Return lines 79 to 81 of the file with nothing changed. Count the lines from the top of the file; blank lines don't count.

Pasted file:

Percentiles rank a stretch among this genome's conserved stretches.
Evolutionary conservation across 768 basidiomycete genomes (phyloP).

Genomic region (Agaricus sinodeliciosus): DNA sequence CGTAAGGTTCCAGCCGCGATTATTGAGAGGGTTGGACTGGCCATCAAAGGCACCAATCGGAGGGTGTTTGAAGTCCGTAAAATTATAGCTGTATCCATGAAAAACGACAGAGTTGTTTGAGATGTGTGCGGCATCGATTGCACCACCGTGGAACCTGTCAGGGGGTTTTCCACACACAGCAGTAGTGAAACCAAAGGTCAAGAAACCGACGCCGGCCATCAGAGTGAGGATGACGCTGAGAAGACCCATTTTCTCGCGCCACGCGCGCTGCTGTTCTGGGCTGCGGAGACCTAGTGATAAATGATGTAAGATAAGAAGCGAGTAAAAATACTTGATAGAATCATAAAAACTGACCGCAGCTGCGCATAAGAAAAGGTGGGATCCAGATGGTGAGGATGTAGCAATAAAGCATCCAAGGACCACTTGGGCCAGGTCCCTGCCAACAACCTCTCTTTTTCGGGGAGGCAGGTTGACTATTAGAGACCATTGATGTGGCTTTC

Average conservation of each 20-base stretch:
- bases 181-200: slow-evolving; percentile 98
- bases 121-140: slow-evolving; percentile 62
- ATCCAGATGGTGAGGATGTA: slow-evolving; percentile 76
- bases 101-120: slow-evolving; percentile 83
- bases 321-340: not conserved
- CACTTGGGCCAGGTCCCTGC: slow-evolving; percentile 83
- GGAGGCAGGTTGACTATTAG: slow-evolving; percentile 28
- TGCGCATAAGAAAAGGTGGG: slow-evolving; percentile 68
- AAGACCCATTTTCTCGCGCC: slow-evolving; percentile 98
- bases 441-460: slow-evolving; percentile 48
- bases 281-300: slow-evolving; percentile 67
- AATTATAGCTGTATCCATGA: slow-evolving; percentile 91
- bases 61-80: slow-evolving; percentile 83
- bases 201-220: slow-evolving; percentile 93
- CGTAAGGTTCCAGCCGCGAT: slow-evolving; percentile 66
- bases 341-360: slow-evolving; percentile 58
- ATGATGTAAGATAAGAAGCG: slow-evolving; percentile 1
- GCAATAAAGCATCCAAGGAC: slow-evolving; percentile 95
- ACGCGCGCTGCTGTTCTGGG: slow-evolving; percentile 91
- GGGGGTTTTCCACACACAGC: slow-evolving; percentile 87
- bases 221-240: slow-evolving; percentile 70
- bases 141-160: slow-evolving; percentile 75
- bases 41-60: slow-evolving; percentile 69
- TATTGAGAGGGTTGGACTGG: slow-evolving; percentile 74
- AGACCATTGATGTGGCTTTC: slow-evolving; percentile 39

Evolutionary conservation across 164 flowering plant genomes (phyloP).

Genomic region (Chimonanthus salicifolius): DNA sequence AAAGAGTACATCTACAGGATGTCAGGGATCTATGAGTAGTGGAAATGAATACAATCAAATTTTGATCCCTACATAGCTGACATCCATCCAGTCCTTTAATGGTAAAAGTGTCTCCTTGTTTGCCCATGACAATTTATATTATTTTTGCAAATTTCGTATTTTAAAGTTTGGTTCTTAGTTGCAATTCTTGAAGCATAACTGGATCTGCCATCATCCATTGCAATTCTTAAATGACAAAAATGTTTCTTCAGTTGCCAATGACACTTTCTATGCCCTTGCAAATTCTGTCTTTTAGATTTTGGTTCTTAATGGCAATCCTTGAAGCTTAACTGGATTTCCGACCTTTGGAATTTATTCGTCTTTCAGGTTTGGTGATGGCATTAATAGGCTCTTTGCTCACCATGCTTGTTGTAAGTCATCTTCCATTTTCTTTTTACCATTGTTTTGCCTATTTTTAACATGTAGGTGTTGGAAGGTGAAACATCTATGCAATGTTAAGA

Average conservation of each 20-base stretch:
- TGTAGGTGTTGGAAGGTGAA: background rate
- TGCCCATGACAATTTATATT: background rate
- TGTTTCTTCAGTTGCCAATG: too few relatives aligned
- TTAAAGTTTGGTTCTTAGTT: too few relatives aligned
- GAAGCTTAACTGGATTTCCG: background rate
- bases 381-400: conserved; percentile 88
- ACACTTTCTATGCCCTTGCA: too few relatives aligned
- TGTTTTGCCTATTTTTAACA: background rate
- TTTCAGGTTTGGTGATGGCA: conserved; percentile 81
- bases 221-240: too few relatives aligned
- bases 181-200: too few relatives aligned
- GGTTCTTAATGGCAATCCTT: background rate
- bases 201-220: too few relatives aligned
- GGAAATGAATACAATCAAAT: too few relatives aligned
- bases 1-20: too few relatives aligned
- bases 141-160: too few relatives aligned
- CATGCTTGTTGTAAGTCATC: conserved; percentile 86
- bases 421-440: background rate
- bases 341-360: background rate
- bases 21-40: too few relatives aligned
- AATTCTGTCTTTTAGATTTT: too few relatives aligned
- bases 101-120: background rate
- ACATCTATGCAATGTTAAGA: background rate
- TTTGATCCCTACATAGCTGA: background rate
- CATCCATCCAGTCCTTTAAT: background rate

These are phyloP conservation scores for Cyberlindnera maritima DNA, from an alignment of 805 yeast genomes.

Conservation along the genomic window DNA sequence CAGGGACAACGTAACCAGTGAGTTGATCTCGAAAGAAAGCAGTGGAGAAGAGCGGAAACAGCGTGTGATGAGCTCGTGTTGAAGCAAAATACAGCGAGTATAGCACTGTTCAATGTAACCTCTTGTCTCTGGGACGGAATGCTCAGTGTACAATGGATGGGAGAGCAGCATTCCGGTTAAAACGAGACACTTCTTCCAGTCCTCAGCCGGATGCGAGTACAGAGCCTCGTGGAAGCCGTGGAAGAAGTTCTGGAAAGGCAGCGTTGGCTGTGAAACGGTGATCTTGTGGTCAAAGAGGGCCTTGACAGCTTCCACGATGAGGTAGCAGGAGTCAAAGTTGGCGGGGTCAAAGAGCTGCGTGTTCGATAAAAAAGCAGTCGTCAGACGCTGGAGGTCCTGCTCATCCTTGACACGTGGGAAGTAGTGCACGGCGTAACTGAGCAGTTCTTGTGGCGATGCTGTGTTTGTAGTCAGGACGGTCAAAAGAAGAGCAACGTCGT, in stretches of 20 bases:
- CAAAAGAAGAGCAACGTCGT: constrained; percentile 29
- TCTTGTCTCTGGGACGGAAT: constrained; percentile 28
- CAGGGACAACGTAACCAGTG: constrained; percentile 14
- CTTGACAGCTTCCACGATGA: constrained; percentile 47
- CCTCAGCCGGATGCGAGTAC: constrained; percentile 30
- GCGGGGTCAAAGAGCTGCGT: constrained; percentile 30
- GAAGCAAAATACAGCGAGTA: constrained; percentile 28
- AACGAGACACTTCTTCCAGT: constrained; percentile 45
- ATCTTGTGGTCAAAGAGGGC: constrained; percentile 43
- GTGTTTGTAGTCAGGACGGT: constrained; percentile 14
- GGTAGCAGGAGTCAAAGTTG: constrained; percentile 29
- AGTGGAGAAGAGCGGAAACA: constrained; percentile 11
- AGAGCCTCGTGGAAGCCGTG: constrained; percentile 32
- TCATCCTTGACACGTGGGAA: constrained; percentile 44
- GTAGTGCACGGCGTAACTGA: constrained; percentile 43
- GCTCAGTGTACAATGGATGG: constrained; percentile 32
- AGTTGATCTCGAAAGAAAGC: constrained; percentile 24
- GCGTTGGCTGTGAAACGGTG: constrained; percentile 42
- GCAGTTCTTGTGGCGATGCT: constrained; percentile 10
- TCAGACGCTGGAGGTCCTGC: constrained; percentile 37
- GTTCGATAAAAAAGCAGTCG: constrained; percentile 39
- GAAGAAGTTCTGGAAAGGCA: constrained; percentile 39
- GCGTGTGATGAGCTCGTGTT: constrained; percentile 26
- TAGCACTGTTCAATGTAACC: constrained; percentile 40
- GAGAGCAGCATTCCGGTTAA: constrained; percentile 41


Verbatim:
- TCAGACGCTGGAGGTCCTGC: constrained; percentile 37
- GTTCGATAAAAAAGCAGTCG: constrained; percentile 39
- GAAGAAGTTCTGGAAAGGCA: constrained; percentile 39